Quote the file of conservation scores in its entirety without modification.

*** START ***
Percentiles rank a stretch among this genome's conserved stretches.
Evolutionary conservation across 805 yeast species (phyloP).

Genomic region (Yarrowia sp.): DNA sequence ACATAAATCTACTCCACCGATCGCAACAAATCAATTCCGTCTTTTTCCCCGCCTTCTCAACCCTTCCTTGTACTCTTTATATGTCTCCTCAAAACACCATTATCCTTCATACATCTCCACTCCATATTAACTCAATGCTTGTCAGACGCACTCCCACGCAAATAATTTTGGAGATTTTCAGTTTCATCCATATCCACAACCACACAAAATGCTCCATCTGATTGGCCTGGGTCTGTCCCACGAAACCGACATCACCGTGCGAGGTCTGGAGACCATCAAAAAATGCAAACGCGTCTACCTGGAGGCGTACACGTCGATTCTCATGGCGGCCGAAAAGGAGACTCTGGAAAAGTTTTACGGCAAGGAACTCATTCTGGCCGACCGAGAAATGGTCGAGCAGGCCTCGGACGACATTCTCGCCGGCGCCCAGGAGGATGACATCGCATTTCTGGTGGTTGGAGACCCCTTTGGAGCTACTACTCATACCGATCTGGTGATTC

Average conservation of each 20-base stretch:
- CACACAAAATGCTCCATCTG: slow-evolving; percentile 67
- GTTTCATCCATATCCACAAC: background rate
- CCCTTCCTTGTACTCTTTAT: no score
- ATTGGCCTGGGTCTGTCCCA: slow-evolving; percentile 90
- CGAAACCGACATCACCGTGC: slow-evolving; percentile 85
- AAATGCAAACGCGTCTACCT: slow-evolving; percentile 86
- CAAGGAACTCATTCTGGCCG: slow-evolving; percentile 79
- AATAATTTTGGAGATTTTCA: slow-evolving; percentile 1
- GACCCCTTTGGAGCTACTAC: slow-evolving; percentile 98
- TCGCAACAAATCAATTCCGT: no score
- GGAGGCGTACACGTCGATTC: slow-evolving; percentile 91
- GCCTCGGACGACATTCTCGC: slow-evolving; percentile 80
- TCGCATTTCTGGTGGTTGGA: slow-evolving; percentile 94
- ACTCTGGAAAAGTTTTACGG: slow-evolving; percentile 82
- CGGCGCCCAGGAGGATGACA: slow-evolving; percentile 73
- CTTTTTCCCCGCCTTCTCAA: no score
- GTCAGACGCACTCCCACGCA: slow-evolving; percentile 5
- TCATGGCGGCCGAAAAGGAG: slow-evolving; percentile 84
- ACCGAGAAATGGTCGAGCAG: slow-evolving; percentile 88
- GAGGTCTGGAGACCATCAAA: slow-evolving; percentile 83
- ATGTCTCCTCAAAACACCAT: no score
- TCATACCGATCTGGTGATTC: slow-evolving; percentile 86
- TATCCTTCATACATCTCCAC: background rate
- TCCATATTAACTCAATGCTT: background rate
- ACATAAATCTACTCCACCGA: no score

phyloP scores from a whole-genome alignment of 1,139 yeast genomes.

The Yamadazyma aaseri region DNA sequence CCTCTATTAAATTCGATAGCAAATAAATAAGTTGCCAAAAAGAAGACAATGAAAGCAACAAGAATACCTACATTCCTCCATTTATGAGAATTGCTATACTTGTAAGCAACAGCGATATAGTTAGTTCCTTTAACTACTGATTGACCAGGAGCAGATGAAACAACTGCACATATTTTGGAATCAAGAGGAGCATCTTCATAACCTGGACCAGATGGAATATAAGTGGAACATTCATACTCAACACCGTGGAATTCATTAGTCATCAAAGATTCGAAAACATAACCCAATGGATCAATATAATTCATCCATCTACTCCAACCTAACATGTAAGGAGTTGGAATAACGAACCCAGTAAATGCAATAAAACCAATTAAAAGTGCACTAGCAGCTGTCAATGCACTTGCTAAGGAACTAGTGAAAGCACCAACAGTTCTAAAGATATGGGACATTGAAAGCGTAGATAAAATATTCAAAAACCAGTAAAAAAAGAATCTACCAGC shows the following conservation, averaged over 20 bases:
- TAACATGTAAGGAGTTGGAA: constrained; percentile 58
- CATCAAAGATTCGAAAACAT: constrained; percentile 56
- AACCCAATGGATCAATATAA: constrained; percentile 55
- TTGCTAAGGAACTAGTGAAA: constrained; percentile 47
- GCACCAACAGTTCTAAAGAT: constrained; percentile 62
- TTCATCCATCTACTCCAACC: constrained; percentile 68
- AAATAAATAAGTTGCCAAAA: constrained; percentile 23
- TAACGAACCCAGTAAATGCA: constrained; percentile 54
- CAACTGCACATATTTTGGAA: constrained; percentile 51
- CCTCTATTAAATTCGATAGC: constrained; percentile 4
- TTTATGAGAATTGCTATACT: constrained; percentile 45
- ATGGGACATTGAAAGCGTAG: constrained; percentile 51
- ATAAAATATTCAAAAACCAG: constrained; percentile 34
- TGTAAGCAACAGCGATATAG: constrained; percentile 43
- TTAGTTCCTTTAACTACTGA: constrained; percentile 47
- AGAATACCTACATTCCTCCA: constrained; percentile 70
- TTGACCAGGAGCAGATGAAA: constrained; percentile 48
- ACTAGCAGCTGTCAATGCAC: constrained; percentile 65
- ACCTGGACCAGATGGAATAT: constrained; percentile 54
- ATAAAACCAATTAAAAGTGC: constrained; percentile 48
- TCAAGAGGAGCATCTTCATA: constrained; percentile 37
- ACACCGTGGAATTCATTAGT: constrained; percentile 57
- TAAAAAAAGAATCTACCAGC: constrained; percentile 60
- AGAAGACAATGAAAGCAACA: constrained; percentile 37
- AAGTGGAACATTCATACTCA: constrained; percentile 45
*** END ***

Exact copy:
Percentiles rank a stretch among this genome's conserved stretches.
Evolutionary conservation across 805 yeast species (phyloP).

Genomic region (Yarrowia sp.): DNA sequence ACATAAATCTACTCCACCGATCGCAACAAATCAATTCCGTCTTTTTCCCCGCCTTCTCAACCCTTCCTTGTACTCTTTATATGTCTCCTCAAAACACCATTATCCTTCATACATCTCCACTCCATATTAACTCAATGCTTGTCAGACGCACTCCCACGCAAATAATTTTGGAGATTTTCAGTTTCATCCATATCCACAACCACACAAAATGCTCCATCTGATTGGCCTGGGTCTGTCCCACGAAACCGACATCACCGTGCGAGGTCTGGAGACCATCAAAAAATGCAAACGCGTCTACCTGGAGGCGTACACGTCGATTCTCATGGCGGCCGAAAAGGAGACTCTGGAAAAGTTTTACGGCAAGGAACTCATTCTGGCCGACCGAGAAATGGTCGAGCAGGCCTCGGACGACATTCTCGCCGGCGCCCAGGAGGATGACATCGCATTTCTGGTGGTTGGAGACCCCTTTGGAGCTACTACTCATACCGATCTGGTGATTC

Average conservation of each 20-base stretch:
- CACACAAAATGCTCCATCTG: slow-evolving; percentile 67
- GTTTCATCCATATCCACAAC: background rate
- CCCTTCCTTGTACTCTTTAT: no score
- ATTGGCCTGGGTCTGTCCCA: slow-evolving; percentile 90
- CGAAACCGACATCACCGTGC: slow-evolving; percentile 85
- AAATGCAAACGCGTCTACCT: slow-evolving; percentile 86
- CAAGGAACTCATTCTGGCCG: slow-evolving; percentile 79
- AATAATTTTGGAGATTTTCA: slow-evolving; percentile 1
- GACCCCTTTGGAGCTACTAC: slow-evolving; percentile 98
- TCGCAACAAATCAATTCCGT: no score
- GGAGGCGTACACGTCGATTC: slow-evolving; percentile 91
- GCCTCGGACGACATTCTCGC: slow-evolving; percentile 80
- TCGCATTTCTGGTGGTTGGA: slow-evolving; percentile 94
- ACTCTGGAAAAGTTTTACGG: slow-evolving; percentile 82
- CGGCGCCCAGGAGGATGACA: slow-evolving; percentile 73
- CTTTTTCCCCGCCTTCTCAA: no score
- GTCAGACGCACTCCCACGCA: slow-evolving; percentile 5
- TCATGGCGGCCGAAAAGGAG: slow-evolving; percentile 84
- ACCGAGAAATGGTCGAGCAG: slow-evolving; percentile 88
- GAGGTCTGGAGACCATCAAA: slow-evolving; percentile 83
- ATGTCTCCTCAAAACACCAT: no score
- TCATACCGATCTGGTGATTC: slow-evolving; percentile 86
- TATCCTTCATACATCTCCAC: background rate
- TCCATATTAACTCAATGCTT: background rate
- ACATAAATCTACTCCACCGA: no score

phyloP scores from a whole-genome alignment of 1,139 yeast genomes.

The Yamadazyma aaseri region DNA sequence CCTCTATTAAATTCGATAGCAAATAAATAAGTTGCCAAAAAGAAGACAATGAAAGCAACAAGAATACCTACATTCCTCCATTTATGAGAATTGCTATACTTGTAAGCAACAGCGATATAGTTAGTTCCTTTAACTACTGATTGACCAGGAGCAGATGAAACAACTGCACATATTTTGGAATCAAGAGGAGCATCTTCATAACCTGGACCAGATGGAATATAAGTGGAACATTCATACTCAACACCGTGGAATTCATTAGTCATCAAAGATTCGAAAACATAACCCAATGGATCAATATAATTCATCCATCTACTCCAACCTAACATGTAAGGAGTTGGAATAACGAACCCAGTAAATGCAATAAAACCAATTAAAAGTGCACTAGCAGCTGTCAATGCACTTGCTAAGGAACTAGTGAAAGCACCAACAGTTCTAAAGATATGGGACATTGAAAGCGTAGATAAAATATTCAAAAACCAGTAAAAAAAGAATCTACCAGC shows the following conservation, averaged over 20 bases:
- TAACATGTAAGGAGTTGGAA: constrained; percentile 58
- CATCAAAGATTCGAAAACAT: constrained; percentile 56
- AACCCAATGGATCAATATAA: constrained; percentile 55
- TTGCTAAGGAACTAGTGAAA: constrained; percentile 47
- GCACCAACAGTTCTAAAGAT: constrained; percentile 62
- TTCATCCATCTACTCCAACC: constrained; percentile 68
- AAATAAATAAGTTGCCAAAA: constrained; percentile 23
- TAACGAACCCAGTAAATGCA: constrained; percentile 54
- CAACTGCACATATTTTGGAA: constrained; percentile 51
- CCTCTATTAAATTCGATAGC: constrained; percentile 4
- TTTATGAGAATTGCTATACT: constrained; percentile 45
- ATGGGACATTGAAAGCGTAG: constrained; percentile 51
- ATAAAATATTCAAAAACCAG: constrained; percentile 34
- TGTAAGCAACAGCGATATAG: constrained; percentile 43
- TTAGTTCCTTTAACTACTGA: constrained; percentile 47
- AGAATACCTACATTCCTCCA: constrained; percentile 70
- TTGACCAGGAGCAGATGAAA: constrained; percentile 48
- ACTAGCAGCTGTCAATGCAC: constrained; percentile 65
- ACCTGGACCAGATGGAATAT: constrained; percentile 54
- ATAAAACCAATTAAAAGTGC: constrained; percentile 48
- TCAAGAGGAGCATCTTCATA: constrained; percentile 37
- ACACCGTGGAATTCATTAGT: constrained; percentile 57
- TAAAAAAAGAATCTACCAGC: constrained; percentile 60
- AGAAGACAATGAAAGCAACA: constrained; percentile 37
- AAGTGGAACATTCATACTCA: constrained; percentile 45